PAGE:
'It's a death sentence': HIV myths debunked

'It's a death sentence': HIV myths debunked

hiv testing
A healthcare worker draws a blood sample from a man getting tested for HIV/AIDS. (Photo: AFP/ Noah SEELAM).

SINGAPORE: "It's a death sentence" is a common yet misguided outcry when most people broach the topic of HIV, or human immunodeficiency virus.

On Monday (Jan 28), it was reported that the HIV-positive status of 14,200 people in Singapore had been leaked online by US citizen Mikhy Farrera Brochez, leading many to speculate about the virus and how it is transmitted.

READ: Mikhy Brochez, American wanted in Singapore for HIV data leak, charged in US for trespassing

Here are some common misconceptions about HIV, debunked:


HIV can spread through unprotected sexual intercourse with a partner who is HIV-positive. However, it can also spread via non-sexual contact and means, as certain body fluids like blood and breast milk can transmit the virus as well.

This means that the virus can be passed along by sharing needles, receiving tainted blood transfusions or from a HIV-positive mother to her child during pregnancy, childbirth or breastfeeding. 

HIV cannot be spread through social contact like touching, kissing and hugging, as the virus does not survive long outside the human body. 


While there is no cure for HIV, the spread of the virus can be contained. 

Those with a HIV-positive status can seek anti-retroviral drugs that suppress the virus. Taking a combination of these drugs can reduce the amount of virus in an infected person's blood and bodily fluids. 

This greatly reduces the chances of an infected person transmitting HIV to a sexual partner.

Even before an HIV infection, these anti-retroviral drugs can be used to prevent an infection if someone suspects that they may have been exposed to the virus. However, it must be started within 72 hours of a suspected exposure to HIV.

Those at a higher risk of HIV can also take preventive measures like pre-exposure prophylaxis (PrEP), which comprises two anti-viral medications - tenofovir and emtricitabine - that, when taken, reduces the chances of contracting HIV infection. 

Finally, using condoms can also reduce the risk of getting HIV.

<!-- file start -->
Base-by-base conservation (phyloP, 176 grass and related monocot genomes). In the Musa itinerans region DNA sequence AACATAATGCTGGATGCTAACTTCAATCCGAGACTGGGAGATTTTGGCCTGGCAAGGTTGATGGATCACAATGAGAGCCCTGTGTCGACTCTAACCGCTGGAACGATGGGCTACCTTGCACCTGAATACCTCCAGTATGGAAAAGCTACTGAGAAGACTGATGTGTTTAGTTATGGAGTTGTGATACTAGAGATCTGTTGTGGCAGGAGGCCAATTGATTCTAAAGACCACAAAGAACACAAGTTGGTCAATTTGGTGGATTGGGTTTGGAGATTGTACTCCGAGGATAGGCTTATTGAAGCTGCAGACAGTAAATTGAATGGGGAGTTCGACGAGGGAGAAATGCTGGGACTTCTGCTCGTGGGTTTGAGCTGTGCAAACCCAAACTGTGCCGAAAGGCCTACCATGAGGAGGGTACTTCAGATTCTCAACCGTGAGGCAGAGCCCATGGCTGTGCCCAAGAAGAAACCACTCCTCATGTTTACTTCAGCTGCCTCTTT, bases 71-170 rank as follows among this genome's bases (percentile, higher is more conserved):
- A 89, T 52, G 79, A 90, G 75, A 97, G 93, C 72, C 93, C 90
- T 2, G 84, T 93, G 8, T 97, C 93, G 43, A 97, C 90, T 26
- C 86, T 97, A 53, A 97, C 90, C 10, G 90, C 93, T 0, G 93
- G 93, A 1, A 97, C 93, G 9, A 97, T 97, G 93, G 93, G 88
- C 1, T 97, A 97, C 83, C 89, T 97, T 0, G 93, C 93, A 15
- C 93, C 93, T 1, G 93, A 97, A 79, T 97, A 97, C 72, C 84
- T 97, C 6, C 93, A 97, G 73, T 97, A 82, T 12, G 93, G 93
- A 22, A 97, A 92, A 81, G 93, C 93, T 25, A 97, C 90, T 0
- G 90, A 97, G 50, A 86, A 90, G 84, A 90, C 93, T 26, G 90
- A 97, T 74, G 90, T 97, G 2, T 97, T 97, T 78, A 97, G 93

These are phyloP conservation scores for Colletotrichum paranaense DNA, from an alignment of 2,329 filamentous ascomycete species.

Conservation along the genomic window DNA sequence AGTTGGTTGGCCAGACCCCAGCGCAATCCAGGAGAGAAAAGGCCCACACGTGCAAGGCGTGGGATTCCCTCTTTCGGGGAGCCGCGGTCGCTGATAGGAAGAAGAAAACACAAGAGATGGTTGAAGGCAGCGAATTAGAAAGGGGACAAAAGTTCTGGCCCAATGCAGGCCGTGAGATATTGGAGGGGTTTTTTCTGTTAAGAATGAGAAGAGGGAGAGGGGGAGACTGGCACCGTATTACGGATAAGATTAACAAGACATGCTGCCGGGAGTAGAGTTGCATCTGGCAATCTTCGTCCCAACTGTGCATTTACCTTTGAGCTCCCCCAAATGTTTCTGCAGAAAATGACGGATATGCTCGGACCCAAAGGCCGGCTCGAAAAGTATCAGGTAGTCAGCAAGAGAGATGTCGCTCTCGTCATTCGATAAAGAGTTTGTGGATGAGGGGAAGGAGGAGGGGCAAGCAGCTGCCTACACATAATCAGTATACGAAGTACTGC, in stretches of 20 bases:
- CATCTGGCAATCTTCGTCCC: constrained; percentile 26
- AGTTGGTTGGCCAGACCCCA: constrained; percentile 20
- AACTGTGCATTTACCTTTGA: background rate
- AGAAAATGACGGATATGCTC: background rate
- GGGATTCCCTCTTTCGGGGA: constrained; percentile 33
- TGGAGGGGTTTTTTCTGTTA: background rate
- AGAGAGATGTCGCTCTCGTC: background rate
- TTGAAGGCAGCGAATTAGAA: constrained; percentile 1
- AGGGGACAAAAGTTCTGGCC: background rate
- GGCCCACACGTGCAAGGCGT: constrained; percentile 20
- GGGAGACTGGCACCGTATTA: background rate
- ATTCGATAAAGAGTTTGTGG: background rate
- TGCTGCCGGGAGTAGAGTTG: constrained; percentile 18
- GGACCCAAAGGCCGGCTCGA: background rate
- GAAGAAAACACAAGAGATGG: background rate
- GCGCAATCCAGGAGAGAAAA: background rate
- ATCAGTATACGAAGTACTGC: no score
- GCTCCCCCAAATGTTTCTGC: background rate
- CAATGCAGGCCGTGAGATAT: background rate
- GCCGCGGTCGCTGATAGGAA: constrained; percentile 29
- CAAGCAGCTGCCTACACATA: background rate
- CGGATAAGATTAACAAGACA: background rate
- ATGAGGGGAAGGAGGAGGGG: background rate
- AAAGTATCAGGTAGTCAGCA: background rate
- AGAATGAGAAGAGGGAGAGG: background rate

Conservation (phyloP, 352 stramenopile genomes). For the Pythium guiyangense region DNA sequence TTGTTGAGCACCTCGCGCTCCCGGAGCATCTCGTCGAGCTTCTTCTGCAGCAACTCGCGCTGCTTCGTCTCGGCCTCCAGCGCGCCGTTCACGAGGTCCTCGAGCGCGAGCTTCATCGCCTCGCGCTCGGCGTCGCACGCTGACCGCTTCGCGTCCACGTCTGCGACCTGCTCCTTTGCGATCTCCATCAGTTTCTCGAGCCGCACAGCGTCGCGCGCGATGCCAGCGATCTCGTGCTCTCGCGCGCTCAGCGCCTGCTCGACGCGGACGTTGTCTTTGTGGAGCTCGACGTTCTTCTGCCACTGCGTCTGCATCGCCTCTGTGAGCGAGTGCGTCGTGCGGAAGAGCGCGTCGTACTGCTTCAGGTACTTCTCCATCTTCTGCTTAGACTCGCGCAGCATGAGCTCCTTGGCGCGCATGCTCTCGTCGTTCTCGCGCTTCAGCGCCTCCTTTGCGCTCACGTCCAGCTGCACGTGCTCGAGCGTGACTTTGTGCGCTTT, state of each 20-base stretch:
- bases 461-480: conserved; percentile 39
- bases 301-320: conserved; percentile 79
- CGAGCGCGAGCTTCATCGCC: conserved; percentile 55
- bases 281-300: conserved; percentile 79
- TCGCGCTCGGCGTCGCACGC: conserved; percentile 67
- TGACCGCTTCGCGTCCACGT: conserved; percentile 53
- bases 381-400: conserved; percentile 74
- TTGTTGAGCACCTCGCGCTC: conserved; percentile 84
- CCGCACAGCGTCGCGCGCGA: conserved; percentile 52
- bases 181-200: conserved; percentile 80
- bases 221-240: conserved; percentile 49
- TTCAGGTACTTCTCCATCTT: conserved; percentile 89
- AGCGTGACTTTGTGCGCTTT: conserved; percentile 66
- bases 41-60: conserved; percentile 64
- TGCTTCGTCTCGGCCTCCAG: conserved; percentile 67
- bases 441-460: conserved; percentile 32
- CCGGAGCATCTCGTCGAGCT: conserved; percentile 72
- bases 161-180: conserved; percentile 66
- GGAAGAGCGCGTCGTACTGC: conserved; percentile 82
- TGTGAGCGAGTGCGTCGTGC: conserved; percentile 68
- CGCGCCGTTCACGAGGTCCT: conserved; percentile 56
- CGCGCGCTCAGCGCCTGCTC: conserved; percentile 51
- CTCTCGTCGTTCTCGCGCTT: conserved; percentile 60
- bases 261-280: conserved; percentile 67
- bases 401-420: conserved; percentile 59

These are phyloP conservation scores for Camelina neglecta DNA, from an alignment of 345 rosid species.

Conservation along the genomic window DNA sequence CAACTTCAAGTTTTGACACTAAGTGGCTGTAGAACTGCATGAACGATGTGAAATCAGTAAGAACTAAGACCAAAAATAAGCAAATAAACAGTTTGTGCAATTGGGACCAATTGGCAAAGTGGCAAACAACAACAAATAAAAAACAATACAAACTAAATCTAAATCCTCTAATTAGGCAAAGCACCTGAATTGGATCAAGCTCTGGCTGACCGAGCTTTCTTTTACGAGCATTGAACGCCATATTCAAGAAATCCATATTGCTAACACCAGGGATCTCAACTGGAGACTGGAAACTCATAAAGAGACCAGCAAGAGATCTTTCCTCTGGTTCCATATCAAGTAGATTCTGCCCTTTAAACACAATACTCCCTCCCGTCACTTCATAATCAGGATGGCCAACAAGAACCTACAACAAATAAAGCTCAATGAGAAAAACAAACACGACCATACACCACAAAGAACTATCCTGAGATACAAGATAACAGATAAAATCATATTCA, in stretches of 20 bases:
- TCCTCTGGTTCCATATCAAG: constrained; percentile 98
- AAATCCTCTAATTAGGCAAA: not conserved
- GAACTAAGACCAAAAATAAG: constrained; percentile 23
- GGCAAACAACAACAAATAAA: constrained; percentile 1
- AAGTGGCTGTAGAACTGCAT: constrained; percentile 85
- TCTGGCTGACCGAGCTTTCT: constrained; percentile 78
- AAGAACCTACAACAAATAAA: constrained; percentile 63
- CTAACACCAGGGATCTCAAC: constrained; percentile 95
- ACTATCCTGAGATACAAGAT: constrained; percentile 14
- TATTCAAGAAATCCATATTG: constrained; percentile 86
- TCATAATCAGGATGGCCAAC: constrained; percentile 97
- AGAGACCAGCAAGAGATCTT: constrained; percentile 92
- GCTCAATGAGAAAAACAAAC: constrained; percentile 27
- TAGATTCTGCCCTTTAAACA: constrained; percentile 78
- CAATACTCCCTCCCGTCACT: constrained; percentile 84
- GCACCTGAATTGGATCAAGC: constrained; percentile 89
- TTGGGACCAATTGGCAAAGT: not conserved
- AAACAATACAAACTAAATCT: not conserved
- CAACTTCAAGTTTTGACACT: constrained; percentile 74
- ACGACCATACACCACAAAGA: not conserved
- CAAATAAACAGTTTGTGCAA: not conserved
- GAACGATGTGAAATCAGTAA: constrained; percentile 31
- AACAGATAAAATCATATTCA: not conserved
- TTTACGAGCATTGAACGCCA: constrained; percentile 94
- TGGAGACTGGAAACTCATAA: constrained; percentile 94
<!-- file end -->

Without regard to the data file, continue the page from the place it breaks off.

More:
The Acquired Immune Deficiency Syndrome (AIDS) is caused by HIV, but it refers to the final stage of an HIV infection. AIDS occurs if the virus has managed to compromise the immune system. 

As HIV destroys white blood cells that are vital for the body to fight off infections, it could progress to become AIDS. 

However, the HIV virus can take up to 10 years to develop into AIDS. Even then, not everyone with HIV will see their condition develop into AIDS.


According to the Ministry of Health's HealthHub portal, 90 per cent of HIV infections in Singapore occur through sexual intercourse, but 45 per cent of these infections arise from heterosexual intercourse.

Of the number of Singapore residents living with HIV/AIDS as documented between 1985 and 2017, 4,439 contracted the virus through heterosexual intercourse, as compared to 2,557 from homosexual sexual relations.


It is not. 

While it is true that HIV cannot be cured, advances in medical treatment have meant that sufferers are now living longer, healthier lives than when the virus first emerged in the early 1980s. 

With advanced treatment, both the lifespan and quality of life of someone living with the virus can be drastically improved to be on par with that of someone without the virus, said Action for Aids, an advocacy group based in Singapore.

(Sources: Ministry of Health, HealthHub, Action for Aids, World Health Organisation, Centers for Disease Control and Prevention)

Editor's note: An earlier version of this story cited figures from MOH's HealthHub portal which stated that 60 per cent of HIV infections in Singapore arise from heterosexual intercourse. MOH has updated the figure to 45 per cent.

Source: CNA/aa(rw)